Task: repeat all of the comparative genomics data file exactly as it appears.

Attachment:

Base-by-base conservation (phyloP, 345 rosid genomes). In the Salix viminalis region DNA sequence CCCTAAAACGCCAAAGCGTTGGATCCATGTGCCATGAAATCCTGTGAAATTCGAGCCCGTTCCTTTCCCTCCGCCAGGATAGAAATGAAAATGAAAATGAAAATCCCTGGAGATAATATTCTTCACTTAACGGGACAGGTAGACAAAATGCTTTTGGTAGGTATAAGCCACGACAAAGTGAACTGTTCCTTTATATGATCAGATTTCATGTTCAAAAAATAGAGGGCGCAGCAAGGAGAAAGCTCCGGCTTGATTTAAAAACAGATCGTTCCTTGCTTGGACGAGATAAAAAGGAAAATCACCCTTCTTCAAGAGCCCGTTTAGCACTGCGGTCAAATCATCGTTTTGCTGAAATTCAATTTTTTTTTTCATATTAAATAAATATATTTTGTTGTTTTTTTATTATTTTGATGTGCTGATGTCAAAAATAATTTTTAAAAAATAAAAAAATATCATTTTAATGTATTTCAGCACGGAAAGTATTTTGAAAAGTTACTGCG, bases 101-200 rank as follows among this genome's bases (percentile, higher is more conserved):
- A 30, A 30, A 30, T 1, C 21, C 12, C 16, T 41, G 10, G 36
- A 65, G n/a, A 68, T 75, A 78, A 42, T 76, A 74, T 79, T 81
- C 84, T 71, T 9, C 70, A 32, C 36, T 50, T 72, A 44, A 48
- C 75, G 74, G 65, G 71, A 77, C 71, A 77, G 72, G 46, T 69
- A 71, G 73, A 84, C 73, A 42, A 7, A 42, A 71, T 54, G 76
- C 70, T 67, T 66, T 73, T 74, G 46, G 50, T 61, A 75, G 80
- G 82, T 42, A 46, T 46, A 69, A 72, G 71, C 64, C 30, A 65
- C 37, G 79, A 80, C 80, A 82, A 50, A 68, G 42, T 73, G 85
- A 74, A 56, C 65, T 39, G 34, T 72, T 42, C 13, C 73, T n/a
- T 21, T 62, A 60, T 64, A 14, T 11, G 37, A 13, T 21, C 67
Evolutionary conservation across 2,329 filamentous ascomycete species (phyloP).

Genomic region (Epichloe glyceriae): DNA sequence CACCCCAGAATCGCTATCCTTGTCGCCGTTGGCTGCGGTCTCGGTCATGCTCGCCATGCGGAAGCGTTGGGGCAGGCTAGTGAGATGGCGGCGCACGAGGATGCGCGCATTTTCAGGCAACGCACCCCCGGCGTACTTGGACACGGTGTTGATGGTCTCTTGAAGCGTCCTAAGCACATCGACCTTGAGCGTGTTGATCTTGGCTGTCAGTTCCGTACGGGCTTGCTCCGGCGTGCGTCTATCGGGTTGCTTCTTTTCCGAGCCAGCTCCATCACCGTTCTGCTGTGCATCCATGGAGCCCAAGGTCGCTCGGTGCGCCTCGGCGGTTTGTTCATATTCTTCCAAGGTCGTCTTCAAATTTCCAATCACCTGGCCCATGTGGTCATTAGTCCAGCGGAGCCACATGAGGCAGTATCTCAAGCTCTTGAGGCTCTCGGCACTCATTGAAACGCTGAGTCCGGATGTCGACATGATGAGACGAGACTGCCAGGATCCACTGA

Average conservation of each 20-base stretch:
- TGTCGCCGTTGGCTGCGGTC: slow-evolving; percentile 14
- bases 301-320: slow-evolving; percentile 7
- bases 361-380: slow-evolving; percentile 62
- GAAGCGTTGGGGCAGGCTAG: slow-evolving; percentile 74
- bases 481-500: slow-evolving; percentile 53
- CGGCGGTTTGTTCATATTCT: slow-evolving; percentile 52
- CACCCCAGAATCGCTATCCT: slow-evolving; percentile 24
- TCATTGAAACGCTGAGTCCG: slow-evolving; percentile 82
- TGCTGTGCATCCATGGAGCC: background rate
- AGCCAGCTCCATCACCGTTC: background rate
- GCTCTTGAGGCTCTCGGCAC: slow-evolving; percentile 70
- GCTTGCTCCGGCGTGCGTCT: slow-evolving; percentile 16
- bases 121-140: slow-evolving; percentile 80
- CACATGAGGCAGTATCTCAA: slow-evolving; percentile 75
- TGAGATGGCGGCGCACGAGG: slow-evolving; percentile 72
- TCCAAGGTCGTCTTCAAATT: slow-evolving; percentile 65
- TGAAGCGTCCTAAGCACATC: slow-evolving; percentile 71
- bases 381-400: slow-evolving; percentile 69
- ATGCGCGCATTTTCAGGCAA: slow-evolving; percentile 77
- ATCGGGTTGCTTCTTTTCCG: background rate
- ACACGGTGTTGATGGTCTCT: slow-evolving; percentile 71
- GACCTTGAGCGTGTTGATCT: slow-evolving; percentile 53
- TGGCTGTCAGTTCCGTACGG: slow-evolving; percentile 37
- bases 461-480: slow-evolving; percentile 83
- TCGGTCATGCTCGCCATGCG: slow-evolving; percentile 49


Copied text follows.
Base-by-base conservation (phyloP, 345 rosid genomes). In the Salix viminalis region DNA sequence CCCTAAAACGCCAAAGCGTTGGATCCATGTGCCATGAAATCCTGTGAAATTCGAGCCCGTTCCTTTCCCTCCGCCAGGATAGAAATGAAAATGAAAATGAAAATCCCTGGAGATAATATTCTTCACTTAACGGGACAGGTAGACAAAATGCTTTTGGTAGGTATAAGCCACGACAAAGTGAACTGTTCCTTTATATGATCAGATTTCATGTTCAAAAAATAGAGGGCGCAGCAAGGAGAAAGCTCCGGCTTGATTTAAAAACAGATCGTTCCTTGCTTGGACGAGATAAAAAGGAAAATCACCCTTCTTCAAGAGCCCGTTTAGCACTGCGGTCAAATCATCGTTTTGCTGAAATTCAATTTTTTTTTTCATATTAAATAAATATATTTTGTTGTTTTTTTATTATTTTGATGTGCTGATGTCAAAAATAATTTTTAAAAAATAAAAAAATATCATTTTAATGTATTTCAGCACGGAAAGTATTTTGAAAAGTTACTGCG, bases 101-200 rank as follows among this genome's bases (percentile, higher is more conserved):
- A 30, A 30, A 30, T 1, C 21, C 12, C 16, T 41, G 10, G 36
- A 65, G n/a, A 68, T 75, A 78, A 42, T 76, A 74, T 79, T 81
- C 84, T 71, T 9, C 70, A 32, C 36, T 50, T 72, A 44, A 48
- C 75, G 74, G 65, G 71, A 77, C 71, A 77, G 72, G 46, T 69
- A 71, G 73, A 84, C 73, A 42, A 7, A 42, A 71, T 54, G 76
- C 70, T 67, T 66, T 73, T 74, G 46, G 50, T 61, A 75, G 80
- G 82, T 42, A 46, T 46, A 69, A 72, G 71, C 64, C 30, A 65
- C 37, G 79, A 80, C 80, A 82, A 50, A 68, G 42, T 73, G 85
- A 74, A 56, C 65, T 39, G 34, T 72, T 42, C 13, C 73, T n/a
- T 21, T 62, A 60, T 64, A 14, T 11, G 37, A 13, T 21, C 67
Evolutionary conservation across 2,329 filamentous ascomycete species (phyloP).

Genomic region (Epichloe glyceriae): DNA sequence CACCCCAGAATCGCTATCCTTGTCGCCGTTGGCTGCGGTCTCGGTCATGCTCGCCATGCGGAAGCGTTGGGGCAGGCTAGTGAGATGGCGGCGCACGAGGATGCGCGCATTTTCAGGCAACGCACCCCCGGCGTACTTGGACACGGTGTTGATGGTCTCTTGAAGCGTCCTAAGCACATCGACCTTGAGCGTGTTGATCTTGGCTGTCAGTTCCGTACGGGCTTGCTCCGGCGTGCGTCTATCGGGTTGCTTCTTTTCCGAGCCAGCTCCATCACCGTTCTGCTGTGCATCCATGGAGCCCAAGGTCGCTCGGTGCGCCTCGGCGGTTTGTTCATATTCTTCCAAGGTCGTCTTCAAATTTCCAATCACCTGGCCCATGTGGTCATTAGTCCAGCGGAGCCACATGAGGCAGTATCTCAAGCTCTTGAGGCTCTCGGCACTCATTGAAACGCTGAGTCCGGATGTCGACATGATGAGACGAGACTGCCAGGATCCACTGA

Average conservation of each 20-base stretch:
- TGTCGCCGTTGGCTGCGGTC: slow-evolving; percentile 14
- bases 301-320: slow-evolving; percentile 7
- bases 361-380: slow-evolving; percentile 62
- GAAGCGTTGGGGCAGGCTAG: slow-evolving; percentile 74
- bases 481-500: slow-evolving; percentile 53
- CGGCGGTTTGTTCATATTCT: slow-evolving; percentile 52
- CACCCCAGAATCGCTATCCT: slow-evolving; percentile 24
- TCATTGAAACGCTGAGTCCG: slow-evolving; percentile 82
- TGCTGTGCATCCATGGAGCC: background rate
- AGCCAGCTCCATCACCGTTC: background rate
- GCTCTTGAGGCTCTCGGCAC: slow-evolving; percentile 70
- GCTTGCTCCGGCGTGCGTCT: slow-evolving; percentile 16
- bases 121-140: slow-evolving; percentile 80
- CACATGAGGCAGTATCTCAA: slow-evolving; percentile 75
- TGAGATGGCGGCGCACGAGG: slow-evolving; percentile 72
- TCCAAGGTCGTCTTCAAATT: slow-evolving; percentile 65
- TGAAGCGTCCTAAGCACATC: slow-evolving; percentile 71
- bases 381-400: slow-evolving; percentile 69
- ATGCGCGCATTTTCAGGCAA: slow-evolving; percentile 77
- ATCGGGTTGCTTCTTTTCCG: background rate
- ACACGGTGTTGATGGTCTCT: slow-evolving; percentile 71
- GACCTTGAGCGTGTTGATCT: slow-evolving; percentile 53
- TGGCTGTCAGTTCCGTACGG: slow-evolving; percentile 37
- bases 461-480: slow-evolving; percentile 83
- TCGGTCATGCTCGCCATGCG: slow-evolving; percentile 49